Where Does Wide Plank Flooring Come From?
Though many may think otherwise, wide plank flooring is not new to the hardwood industry. In fact, what some may not realize is, that wide plank flooring was the only type of flooring for many years. It all started back in the late 1600s, when colonists first settled in America.
History of Wide Plank Flooring – When the first settlers arrived in the "new world," one of the first things they did was erect shelters. Since hardwoods like oak and maple were abundant, they took to building homes out of wood. In that time, wide plank floors were the only options… why? Simply because using almost the entire log was more practical than cutting it up into smaller pieces. Remember, the settlers were not concerned with style or unique beauty; they were simply trying to survive. Wide planked flooring was more practical to cut and required less energy to build than constructing floors made of small, thin planks. It wasn't until the 19th century that wood flooring became not only a commodity but a way to showcase class and style; it was at that time that a unique variety of grains, patterns, and sizes began to surface.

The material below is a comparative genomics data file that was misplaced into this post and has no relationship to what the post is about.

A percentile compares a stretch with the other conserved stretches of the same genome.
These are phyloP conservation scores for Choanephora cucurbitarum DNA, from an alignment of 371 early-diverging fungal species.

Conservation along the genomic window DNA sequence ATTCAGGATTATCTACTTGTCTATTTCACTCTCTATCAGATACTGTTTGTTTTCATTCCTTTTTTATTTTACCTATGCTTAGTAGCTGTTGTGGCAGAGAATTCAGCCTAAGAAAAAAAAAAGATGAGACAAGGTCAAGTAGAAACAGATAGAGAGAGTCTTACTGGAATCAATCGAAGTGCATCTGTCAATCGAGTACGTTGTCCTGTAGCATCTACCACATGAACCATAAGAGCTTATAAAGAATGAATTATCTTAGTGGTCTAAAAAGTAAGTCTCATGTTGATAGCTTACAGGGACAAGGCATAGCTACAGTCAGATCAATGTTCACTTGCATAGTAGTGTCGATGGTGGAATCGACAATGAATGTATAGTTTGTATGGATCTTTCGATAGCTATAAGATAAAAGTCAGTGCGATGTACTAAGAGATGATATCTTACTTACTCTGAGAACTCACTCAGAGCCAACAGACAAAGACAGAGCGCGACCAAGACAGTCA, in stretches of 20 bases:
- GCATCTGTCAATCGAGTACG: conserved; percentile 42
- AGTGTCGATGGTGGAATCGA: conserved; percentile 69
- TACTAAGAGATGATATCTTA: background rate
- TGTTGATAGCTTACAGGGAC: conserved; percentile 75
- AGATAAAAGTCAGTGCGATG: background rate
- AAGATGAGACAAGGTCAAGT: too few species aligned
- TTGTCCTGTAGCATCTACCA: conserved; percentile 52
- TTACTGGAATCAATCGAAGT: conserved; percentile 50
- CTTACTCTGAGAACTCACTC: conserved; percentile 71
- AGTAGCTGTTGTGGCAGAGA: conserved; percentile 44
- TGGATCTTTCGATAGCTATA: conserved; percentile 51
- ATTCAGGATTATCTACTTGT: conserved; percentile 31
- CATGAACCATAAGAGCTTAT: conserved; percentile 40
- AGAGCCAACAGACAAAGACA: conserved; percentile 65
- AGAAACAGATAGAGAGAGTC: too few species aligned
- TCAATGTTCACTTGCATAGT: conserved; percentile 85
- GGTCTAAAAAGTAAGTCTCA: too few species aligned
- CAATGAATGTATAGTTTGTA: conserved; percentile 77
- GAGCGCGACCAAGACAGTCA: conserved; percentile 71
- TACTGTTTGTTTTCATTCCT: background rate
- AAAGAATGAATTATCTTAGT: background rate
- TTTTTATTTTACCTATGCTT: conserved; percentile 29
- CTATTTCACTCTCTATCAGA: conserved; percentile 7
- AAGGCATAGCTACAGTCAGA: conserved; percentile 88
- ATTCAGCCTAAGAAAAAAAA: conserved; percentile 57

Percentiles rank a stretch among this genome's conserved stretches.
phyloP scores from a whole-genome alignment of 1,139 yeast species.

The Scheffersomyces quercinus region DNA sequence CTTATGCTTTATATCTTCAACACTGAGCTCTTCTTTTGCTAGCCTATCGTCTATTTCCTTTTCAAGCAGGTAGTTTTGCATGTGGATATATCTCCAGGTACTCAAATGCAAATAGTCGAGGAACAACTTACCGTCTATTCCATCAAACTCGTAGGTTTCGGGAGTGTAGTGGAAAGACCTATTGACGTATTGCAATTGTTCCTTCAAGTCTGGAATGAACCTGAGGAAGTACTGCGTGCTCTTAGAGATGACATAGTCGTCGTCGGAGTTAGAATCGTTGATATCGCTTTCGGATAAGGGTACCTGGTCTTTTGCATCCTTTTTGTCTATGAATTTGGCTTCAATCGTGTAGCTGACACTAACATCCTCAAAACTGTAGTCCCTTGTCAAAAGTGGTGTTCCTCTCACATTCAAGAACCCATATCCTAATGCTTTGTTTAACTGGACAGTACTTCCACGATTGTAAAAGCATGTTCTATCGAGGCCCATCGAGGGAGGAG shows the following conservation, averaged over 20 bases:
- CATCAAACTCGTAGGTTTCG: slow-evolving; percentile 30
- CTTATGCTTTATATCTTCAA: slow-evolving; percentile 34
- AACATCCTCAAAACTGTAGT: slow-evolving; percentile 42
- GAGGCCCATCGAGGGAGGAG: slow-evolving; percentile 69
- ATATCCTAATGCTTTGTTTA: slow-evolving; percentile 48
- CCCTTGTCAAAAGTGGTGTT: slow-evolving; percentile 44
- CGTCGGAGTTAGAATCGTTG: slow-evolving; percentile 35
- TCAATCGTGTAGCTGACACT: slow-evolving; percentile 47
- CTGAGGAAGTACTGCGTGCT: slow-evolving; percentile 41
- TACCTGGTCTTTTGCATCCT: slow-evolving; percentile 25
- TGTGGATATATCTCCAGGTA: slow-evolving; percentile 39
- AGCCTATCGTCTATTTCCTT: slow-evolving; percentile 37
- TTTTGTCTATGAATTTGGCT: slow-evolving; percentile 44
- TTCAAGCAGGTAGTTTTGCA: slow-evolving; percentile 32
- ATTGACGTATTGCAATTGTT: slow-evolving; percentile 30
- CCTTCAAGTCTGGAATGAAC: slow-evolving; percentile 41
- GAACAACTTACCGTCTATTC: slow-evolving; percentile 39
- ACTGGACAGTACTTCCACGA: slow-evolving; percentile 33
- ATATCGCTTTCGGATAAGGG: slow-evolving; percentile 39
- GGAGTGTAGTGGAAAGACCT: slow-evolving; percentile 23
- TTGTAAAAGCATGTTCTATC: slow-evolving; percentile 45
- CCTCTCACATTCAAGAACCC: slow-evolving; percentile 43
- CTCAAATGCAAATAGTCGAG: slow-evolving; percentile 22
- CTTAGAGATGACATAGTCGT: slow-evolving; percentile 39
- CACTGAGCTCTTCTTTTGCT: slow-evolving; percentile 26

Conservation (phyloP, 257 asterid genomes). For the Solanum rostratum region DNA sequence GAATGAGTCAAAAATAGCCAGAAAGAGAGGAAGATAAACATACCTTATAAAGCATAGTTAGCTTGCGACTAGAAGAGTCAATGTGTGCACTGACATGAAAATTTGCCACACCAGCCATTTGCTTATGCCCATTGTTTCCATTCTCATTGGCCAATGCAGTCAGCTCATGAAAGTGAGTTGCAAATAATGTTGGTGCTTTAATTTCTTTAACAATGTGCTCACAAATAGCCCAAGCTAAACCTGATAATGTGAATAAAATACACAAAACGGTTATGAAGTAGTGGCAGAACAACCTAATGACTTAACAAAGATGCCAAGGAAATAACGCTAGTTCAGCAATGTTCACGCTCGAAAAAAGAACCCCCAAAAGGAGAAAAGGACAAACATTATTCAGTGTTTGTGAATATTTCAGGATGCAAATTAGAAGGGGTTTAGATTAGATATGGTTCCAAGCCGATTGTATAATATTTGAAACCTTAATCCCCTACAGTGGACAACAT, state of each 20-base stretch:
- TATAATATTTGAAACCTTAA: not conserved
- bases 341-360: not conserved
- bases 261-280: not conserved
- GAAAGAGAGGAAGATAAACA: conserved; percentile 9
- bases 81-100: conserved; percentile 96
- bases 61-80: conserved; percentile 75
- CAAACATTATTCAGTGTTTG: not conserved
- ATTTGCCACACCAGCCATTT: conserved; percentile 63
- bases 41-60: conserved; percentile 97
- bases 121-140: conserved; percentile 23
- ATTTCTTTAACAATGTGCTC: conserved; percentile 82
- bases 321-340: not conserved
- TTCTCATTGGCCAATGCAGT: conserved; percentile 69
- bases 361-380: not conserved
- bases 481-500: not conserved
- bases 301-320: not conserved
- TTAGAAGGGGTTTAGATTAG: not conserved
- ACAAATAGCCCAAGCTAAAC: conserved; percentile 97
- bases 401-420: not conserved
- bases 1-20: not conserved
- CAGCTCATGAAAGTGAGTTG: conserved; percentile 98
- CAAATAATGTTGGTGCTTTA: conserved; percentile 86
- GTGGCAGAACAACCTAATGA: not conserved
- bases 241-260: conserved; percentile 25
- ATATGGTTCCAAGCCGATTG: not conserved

Modern Wood Flooring – In the modern world, strip flooring is the norm. Many homeowners opt for the thin cut, polished look; however, others are breaking free of the status quo. In a society where narrow strip boards are a commonality, where does one go to find a unique product? That's right, to wide plank flooring. Although wide plank is extremely traditional, the fact that many prefer thinner boards makes wide plank the most unique option. Homeowners who are looking for a unique look, especially those who want to create a rustic, vintage, or traditional feel are falling in love with wide plank flooring. Today, homeowners can find narrow or wide plank wood floors from almost any wood flooring company in the country. Both options come in any species and color the homeowner desires. In the twenty-first century, wood flooring is extremely common and incredibly diverse; even with so many options, individuals are looking for the rarest species and the most uncommon-sized boards.
Again, wide plank flooring is no new innovation; it is simply an old method that has resurfaced in a society that desires individuality and customization. The hunt for unique flooring will continue, because how else will American neighbors continue to compete with each other?
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